The ‘Hello Kitty’ brand first appeared on a child’s purse in Japan in 1975, but over the next four decades spread to an astonishingly wide range of popular culture. An exhibit at EMP Museum tells the ‘Hello Kitty’ story.
It all began with a purse.
Hello Kitty, the round-headed, mouthless, red bow-attired Japanese character that’s seemingly ubiquitous on everything from pencils to cellphones to golf bags, first appeared on a child’s coin purse released in Japan in 1975. It retailed for less than a dollar.
These days, you can pay upward of $30,000 for a diamond-studded Hello Kitty watch, celebrities flaunt Hello Kitty accessories on the runway, and Kitty’s pop-culture presence is a subject of academic analysis.
‘Hello! Exploring the Supercute World of Hello Kitty’
Opening, with fashion parade, trivia contests, games, dance party and more, 7 p.m. Friday, Nov. 13, EMP Museum, 325 Fifth Ave. N., Seattle; $10-$25; (206-770-2702 or empmuseum.org). Regular run Saturday, Nov. 14, through May 15, 2016, $16-$25 (exhibit included in price of museum admission).
Now she’s the star of her own exhibition, “Hello! Exploring the Supercute World of Hello Kitty,” which opens at the EMP Museum on Saturday (Nov. 14), after a record-breaking run at the Japanese American National Museum in Los Angeles, where it opened last year.
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It’s an eye-popping show of nearly 600 pieces, featuring an astonishingly wide range of Hello Kitty products, including the expected toys and trinkets, but also a Hello Kitty-branded fencing outfit, motorcycle helmet and can of motor oil.
There’s more than enough to excite Hello Kitty’s legions of fans, but anyone interested in pop culture should find it fascinating to see how Kitty has infiltrated so many different realms. Indeed, says co-curator Dr. Christine Yano in a phone interview, the character’s flexibility is “part of the genius” of Hello Kitty.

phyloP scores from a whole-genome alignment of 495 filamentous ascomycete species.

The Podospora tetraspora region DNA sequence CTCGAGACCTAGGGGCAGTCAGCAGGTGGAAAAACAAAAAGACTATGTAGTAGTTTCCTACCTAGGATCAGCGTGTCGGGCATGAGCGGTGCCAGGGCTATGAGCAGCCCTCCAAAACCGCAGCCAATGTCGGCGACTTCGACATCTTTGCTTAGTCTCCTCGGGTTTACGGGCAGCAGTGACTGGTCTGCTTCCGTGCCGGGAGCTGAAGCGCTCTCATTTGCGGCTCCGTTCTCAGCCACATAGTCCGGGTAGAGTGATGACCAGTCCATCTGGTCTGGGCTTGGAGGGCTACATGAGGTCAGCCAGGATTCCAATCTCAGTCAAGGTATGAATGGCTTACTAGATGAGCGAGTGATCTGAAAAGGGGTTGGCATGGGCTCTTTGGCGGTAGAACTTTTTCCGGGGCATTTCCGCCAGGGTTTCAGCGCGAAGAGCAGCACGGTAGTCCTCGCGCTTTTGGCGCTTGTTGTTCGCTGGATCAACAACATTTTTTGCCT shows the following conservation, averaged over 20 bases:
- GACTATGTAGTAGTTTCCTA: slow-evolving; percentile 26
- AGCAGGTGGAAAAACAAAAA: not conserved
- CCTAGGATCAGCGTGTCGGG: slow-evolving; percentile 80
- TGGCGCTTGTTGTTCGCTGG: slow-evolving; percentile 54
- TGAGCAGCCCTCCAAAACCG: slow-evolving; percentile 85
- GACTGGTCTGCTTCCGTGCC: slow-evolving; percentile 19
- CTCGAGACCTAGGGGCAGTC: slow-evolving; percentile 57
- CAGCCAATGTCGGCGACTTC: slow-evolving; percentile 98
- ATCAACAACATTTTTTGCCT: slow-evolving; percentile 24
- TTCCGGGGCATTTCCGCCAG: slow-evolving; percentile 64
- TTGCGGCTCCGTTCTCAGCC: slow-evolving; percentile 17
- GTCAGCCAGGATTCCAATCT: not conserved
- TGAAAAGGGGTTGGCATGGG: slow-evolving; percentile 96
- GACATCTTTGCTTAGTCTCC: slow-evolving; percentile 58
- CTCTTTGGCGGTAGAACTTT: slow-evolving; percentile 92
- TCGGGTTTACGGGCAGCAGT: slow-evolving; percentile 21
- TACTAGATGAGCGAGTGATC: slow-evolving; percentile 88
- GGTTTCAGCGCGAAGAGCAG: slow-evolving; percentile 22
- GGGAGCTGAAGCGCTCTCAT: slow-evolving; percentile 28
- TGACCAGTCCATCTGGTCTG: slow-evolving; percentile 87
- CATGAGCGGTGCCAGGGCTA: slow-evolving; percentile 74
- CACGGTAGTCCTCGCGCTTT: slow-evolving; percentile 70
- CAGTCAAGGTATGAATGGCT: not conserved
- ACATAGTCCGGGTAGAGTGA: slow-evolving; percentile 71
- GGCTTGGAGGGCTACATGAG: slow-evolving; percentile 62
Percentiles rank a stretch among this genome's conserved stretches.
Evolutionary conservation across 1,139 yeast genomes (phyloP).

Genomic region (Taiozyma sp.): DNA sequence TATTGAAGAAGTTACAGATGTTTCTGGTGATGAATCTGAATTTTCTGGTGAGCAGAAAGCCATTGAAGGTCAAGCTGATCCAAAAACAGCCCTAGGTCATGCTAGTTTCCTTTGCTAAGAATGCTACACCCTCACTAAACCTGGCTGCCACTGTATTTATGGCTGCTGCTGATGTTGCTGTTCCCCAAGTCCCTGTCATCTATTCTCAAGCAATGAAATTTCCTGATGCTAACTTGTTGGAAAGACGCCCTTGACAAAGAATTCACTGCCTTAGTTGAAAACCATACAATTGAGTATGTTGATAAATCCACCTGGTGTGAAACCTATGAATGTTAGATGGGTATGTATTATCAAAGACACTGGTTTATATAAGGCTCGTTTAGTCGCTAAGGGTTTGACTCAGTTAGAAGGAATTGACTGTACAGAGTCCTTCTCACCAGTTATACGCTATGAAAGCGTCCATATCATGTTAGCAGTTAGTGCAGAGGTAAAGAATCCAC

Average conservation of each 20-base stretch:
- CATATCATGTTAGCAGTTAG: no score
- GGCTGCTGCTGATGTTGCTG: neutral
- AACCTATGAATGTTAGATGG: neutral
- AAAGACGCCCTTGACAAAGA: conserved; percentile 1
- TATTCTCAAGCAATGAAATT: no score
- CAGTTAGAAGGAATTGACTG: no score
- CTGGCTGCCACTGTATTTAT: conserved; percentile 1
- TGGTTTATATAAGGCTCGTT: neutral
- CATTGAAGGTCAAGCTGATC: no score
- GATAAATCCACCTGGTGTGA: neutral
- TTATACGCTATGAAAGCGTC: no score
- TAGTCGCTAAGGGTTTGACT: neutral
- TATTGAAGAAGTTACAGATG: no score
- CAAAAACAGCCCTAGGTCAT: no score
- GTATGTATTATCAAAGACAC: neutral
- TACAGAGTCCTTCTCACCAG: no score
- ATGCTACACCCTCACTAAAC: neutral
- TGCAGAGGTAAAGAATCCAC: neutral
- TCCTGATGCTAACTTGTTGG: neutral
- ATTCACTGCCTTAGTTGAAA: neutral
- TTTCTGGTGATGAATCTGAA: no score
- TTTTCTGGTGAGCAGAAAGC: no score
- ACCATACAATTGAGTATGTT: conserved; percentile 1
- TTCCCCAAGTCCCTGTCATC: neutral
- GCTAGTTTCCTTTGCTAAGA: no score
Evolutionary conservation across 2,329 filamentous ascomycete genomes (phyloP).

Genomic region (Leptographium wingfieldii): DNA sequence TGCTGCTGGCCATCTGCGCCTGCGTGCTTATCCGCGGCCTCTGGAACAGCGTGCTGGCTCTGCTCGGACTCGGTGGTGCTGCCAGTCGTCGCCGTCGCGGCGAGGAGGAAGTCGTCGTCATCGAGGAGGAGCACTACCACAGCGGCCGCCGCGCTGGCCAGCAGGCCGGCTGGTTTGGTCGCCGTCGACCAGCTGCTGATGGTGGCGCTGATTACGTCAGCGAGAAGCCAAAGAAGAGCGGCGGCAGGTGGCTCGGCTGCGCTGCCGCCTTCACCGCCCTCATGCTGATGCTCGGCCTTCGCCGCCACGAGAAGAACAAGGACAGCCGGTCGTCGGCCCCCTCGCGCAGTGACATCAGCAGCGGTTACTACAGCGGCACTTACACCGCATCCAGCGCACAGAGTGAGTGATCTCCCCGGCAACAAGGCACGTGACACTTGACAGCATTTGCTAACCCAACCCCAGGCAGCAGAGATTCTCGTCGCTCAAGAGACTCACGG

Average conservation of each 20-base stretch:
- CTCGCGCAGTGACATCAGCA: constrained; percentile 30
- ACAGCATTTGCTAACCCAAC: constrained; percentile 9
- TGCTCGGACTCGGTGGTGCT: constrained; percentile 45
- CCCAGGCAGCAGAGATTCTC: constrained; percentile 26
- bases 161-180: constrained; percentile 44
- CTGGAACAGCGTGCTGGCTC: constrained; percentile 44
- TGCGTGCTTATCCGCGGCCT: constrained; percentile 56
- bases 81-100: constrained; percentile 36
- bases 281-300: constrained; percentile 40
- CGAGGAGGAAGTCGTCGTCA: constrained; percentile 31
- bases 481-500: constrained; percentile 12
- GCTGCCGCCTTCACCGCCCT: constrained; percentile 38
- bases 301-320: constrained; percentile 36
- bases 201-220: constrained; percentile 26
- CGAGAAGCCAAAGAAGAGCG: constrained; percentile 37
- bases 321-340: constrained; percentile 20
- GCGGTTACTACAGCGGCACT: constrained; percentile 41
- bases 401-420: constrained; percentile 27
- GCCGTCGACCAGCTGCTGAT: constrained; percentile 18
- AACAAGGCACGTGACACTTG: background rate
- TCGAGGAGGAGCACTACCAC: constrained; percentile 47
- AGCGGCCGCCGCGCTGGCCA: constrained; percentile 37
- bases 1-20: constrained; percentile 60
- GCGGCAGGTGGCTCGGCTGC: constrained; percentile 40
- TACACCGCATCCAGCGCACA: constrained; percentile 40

“That elegant design can be placed in so many situations, contexts, figures, and still have that recognizability as well as bringing something new to that situation,” explains Yano, author of the book “Pink Globalization: Hello Kitty’s Trek Across the Pacific.”
Fellow curator Jamie Rivadeneira, owner of Japanese pop culture shop Japan LA, agrees: “Hello Kitty fits in everywhere. You can put her anywhere. So any type of person can relate to her.”
Rivadeneira curated the exhibit’s artworks, which were commissioned for the show. That adds a “Hello Kitty as muse” theme, by placing the character in a variety of unexpected settings.
Mark Nagata’s “Hello Kitty Kaiju” sculpture, for example, is a mashup of Kitty and Japan’s most heralded monster, Godzilla. In Scott Scheidly’s painting “Hello Lincoln,” Honest Abe sports a Hello Kitty pin on his purple-checked lapel and purple hat. Simone Legno’s “Kittypatra” sculpture recasts Kitty as the Egyptian queen of legend — the ultimate archaeological artifact.
Also included are Hello Kitty designer dresses worn by the likes of Lady Gaga, Paris Hilton and Katy Perry.
Hello Kitty’s pervasiveness and flexibility have given her cross-generational appeal. (The company markets its fan base as “four to forever.”) An adult who loved Hello Kitty as a child might later purchase a Hello Kitty toaster out of nostalgia. The kitsch factor made Hello Kitty popular among the alternative-usic crowd.
Nirvana’s Kurt Cobain was a Hello Kitty fan, and Nirvana bassist Krist Novoselic loaned EMP his Hello Kitty Fender Squier Stratocaster guitar for the show.
Today, Hello Kitty has an estimated value of $7 billion — just $2 billion less than Donald Trump claims he’s worth — and the brand brings in approximately $759 million a year.
That’s a lot of coin for the little purse that started it all.